When the current revitalization of downtown Hot Springs began to take off, developer Rick Williams of Summit Properties bought several buildings, including the Malco. Blade shared Williams’ vision for the theater.
Blade and a group of dedicated preservationists spent the next 15 months working on the building. During a recent visit to Hot Springs, he proudly showed me the lobby mural that was painted in the 1940s by John Antonio, who was a Hot Springs High School student at the time. The mural was discovered when wallpaper was removed adjacent to the spiral staircase that leads to the balcony. The mural was sealed to protect it from additional damage.
“We had to install new air conditioning and heating systems, and we put in carpets that I found in Las Vegas,” Blade says. “We would spend 15 hours here some days working on this place. I wanted to make sure that everything from the restrooms to the dressing rooms was perfect. We took the wall out that had divided this into two theaters. Now it looks much like it did in the 1940s.”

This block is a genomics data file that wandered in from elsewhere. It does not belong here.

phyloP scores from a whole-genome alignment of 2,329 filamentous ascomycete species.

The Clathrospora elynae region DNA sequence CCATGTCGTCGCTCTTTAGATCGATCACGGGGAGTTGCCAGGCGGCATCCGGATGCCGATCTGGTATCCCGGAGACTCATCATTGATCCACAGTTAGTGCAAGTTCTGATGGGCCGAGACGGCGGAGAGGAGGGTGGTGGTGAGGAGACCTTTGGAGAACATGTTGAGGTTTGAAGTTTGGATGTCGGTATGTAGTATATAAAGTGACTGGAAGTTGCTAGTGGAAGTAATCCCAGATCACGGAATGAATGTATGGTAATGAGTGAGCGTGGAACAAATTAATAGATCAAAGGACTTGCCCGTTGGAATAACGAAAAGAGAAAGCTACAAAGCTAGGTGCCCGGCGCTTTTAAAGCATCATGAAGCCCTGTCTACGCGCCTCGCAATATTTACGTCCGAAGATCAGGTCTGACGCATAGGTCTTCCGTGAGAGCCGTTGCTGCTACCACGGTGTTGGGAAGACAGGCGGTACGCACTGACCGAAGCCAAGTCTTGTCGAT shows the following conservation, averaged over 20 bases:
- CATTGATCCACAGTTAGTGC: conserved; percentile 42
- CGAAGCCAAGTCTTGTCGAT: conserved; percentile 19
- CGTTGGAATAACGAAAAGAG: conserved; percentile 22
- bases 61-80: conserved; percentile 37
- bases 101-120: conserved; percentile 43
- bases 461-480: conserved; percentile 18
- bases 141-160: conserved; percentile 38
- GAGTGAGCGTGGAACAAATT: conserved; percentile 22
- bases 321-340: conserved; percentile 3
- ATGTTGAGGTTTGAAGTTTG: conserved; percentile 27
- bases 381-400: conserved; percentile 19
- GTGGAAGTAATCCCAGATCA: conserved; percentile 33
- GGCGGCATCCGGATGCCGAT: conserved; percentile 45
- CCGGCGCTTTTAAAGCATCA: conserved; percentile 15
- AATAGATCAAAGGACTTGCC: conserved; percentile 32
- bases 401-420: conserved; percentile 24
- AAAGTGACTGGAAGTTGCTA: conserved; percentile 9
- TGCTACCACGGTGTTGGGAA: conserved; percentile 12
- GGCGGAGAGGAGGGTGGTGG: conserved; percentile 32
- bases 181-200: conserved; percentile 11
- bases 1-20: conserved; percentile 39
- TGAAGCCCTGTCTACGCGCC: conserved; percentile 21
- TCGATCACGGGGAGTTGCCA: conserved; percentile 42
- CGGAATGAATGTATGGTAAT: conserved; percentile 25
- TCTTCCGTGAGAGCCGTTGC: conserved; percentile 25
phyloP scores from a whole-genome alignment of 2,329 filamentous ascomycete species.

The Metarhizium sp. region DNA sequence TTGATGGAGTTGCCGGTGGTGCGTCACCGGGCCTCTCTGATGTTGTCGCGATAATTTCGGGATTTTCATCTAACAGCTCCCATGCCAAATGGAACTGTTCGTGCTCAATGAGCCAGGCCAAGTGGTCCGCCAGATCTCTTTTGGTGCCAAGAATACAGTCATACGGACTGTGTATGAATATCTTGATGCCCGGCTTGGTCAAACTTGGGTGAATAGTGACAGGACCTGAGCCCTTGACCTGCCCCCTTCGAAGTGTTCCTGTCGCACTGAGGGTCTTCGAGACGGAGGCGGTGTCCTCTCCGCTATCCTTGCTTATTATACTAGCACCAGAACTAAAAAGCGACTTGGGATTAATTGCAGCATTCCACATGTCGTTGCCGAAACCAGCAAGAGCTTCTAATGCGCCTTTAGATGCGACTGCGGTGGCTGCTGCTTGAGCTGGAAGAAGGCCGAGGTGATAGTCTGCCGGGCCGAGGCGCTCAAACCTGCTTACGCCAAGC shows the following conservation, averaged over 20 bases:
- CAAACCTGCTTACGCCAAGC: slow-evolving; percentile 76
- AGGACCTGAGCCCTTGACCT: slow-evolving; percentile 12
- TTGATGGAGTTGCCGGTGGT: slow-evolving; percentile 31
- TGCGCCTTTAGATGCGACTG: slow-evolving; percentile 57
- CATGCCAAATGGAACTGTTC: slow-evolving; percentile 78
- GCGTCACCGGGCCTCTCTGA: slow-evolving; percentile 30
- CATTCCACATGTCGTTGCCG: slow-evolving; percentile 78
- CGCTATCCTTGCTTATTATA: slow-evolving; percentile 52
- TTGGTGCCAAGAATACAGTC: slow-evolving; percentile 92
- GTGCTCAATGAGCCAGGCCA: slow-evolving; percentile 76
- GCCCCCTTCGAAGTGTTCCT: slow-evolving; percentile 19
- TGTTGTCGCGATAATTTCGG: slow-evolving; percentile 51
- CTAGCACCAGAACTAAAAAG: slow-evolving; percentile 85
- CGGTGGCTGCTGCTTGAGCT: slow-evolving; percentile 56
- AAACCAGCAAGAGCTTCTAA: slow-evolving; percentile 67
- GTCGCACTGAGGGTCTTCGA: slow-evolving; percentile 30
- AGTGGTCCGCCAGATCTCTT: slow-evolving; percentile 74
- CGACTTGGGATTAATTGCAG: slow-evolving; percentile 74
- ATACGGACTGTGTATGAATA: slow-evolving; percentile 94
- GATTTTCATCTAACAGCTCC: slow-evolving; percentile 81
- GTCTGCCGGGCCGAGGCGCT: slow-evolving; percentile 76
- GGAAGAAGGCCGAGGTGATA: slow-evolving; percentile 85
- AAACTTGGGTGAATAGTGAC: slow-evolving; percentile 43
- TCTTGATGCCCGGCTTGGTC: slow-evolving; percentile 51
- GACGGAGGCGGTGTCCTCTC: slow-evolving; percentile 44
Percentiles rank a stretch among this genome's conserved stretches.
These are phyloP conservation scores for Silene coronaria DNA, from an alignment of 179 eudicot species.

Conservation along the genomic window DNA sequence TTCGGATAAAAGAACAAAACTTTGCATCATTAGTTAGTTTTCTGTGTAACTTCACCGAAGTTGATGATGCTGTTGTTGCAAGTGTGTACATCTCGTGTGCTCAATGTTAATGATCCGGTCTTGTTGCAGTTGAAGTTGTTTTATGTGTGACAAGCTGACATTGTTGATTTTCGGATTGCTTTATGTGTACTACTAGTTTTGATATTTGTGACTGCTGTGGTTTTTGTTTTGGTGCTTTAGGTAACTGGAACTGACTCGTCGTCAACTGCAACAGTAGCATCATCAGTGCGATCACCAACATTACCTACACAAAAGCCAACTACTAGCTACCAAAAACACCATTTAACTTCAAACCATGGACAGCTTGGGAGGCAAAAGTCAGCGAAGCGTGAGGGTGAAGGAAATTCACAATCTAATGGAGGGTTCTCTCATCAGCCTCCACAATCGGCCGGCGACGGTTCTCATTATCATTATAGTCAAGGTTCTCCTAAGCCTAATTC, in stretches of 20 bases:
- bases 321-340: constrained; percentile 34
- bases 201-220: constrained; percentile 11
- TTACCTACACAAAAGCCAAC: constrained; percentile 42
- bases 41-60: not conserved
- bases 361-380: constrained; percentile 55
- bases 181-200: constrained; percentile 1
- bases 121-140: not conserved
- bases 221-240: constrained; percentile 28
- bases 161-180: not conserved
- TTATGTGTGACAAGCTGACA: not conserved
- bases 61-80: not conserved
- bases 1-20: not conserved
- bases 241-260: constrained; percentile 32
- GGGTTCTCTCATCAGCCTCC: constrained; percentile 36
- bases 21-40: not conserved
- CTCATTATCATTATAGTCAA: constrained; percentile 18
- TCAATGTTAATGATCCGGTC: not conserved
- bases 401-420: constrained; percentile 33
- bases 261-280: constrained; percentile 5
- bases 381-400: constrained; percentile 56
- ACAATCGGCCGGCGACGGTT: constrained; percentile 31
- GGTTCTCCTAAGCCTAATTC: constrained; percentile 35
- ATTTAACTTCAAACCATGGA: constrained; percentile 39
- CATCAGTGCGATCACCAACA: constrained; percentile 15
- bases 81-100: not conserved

Blade’s choice of carpeting, lights and furniture indeed gives the Malco a 1940s feel. He reduced the number of seats downstairs to 310 so there would be more room for people to spread out. A small bar has been added to sell beer and wine. When there are no magic shows scheduled, Blade hopes to offer the Malco for musical performances, comedy shows and the like. Blade often had several shows a day at the smaller theater. Because he now has three times the number of seats, he will perform just one show a day at the Malco.
“The pace of development in downtown Hot Springs right now is unlike anything I’ve ever seen,” Blade says. “I wanted to be a part of that. I was determined to make the Malco a gem again, and I think I’ve achieved that. I spent more than $100,000 just on the lighting and the sound systems. When this project was finished, I went home and slept for 20 hours straight one Saturday.”